This article originally appeared on The Next Web
Google on Thursday announced the Open Patent Non-Assertion (OPN) Pledge, its latest attempt to back the notion that “open systems win” and that open-source software is “at the root of many innovations” in markets that Google considers key, such as cloud computing and the mobile web, as well as the Internet as a whole. The company has promised the following: “we pledge not to sue any user, distributor or developer of open-source software on specified patents, unless first attacked.”
Google is starting small: 10 patents relating to MapReduce, a computing model for processing large data sets first developed at the company and of which open-source versions are widely used in the industry. Google says it intends to expand its patents covered by the pledge to other technologies. The company will only use these patents defensively in order to protect “an open Internet” with “real innovation.”
Google hopes the OPN Pledge “will serve as a model for the industry” and that other patent holders will adopt it, listing the following advantages:
- Transparency. Patent holders determine exactly which patents and related technologies they wish to pledge, offering developers and the public transparency around patent rights.
- Breadth. Protections under the OPN Pledge are not confined to a specific project or open- source copyright license. (Google contributes a lot of code under such licenses, like the Apache or GNU GPL licenses, but their patent protections are limited.) The OPN Pledge, by contrast, applies to any open-source software—past, present or future—that might rely on the pledged patents.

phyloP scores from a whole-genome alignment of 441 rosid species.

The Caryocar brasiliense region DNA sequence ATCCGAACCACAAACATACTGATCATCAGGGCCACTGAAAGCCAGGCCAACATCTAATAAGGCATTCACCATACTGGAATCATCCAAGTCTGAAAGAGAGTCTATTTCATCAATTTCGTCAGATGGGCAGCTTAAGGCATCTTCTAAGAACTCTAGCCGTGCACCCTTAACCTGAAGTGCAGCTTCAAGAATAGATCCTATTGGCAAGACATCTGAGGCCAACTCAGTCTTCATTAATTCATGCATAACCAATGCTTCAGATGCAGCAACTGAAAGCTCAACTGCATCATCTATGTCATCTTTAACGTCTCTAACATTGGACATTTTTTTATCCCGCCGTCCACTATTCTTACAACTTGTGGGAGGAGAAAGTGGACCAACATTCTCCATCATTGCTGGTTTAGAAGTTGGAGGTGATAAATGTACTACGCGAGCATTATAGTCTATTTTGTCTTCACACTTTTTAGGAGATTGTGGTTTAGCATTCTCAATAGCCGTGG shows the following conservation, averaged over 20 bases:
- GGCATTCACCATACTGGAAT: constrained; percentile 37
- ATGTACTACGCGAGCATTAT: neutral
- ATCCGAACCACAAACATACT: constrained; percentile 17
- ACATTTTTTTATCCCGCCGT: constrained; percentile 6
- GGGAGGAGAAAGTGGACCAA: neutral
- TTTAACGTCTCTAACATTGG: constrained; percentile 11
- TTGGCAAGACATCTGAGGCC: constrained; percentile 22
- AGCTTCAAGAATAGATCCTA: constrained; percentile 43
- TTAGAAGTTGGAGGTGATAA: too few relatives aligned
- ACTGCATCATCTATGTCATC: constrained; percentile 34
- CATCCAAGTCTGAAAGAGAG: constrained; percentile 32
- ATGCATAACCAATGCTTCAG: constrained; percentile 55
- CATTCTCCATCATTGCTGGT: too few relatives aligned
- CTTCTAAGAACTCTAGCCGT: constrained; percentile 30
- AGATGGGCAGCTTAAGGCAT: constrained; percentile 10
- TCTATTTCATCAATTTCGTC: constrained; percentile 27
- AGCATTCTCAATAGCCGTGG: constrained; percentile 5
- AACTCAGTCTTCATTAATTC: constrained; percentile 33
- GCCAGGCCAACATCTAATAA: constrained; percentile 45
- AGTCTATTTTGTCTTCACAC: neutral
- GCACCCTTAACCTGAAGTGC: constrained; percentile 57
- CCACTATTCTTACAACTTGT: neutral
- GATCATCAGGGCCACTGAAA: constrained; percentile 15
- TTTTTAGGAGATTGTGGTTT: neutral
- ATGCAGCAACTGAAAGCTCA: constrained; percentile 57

- Defensive protection. The Pledge may be terminated, but only if a party brings a patent suit against Google products or services, or is directly profiting from such litigation.
- Durability. The Pledge remains in force for the life of the patents, even if we transfer them.
The pledge is comparable to Twitter’s Patent Agreement, announced in April 2012. Yet the smaller company goes further than Google, promising to only use its engineers’ patents defensively against other firms unless explicitly permitted by the creators of said patents, and allowing them to retain control over those patents and use them however they want. Google is still keeping ownership of its patents: its pledge is strictly in regards to lawsuits, and further to ones regarding open-source software.
In fact, Google doesn’t mention Twitter at all, though it does say the pledge complements its previous efforts on cooperative licensing, emphasizing it continues to support patent reforms. The company insists this is all about open source, saying that OPN builds on past efforts by companies like IBM and Red Hat and the work of the Open Invention Network.
Top Image Credit: Håkan Dahlström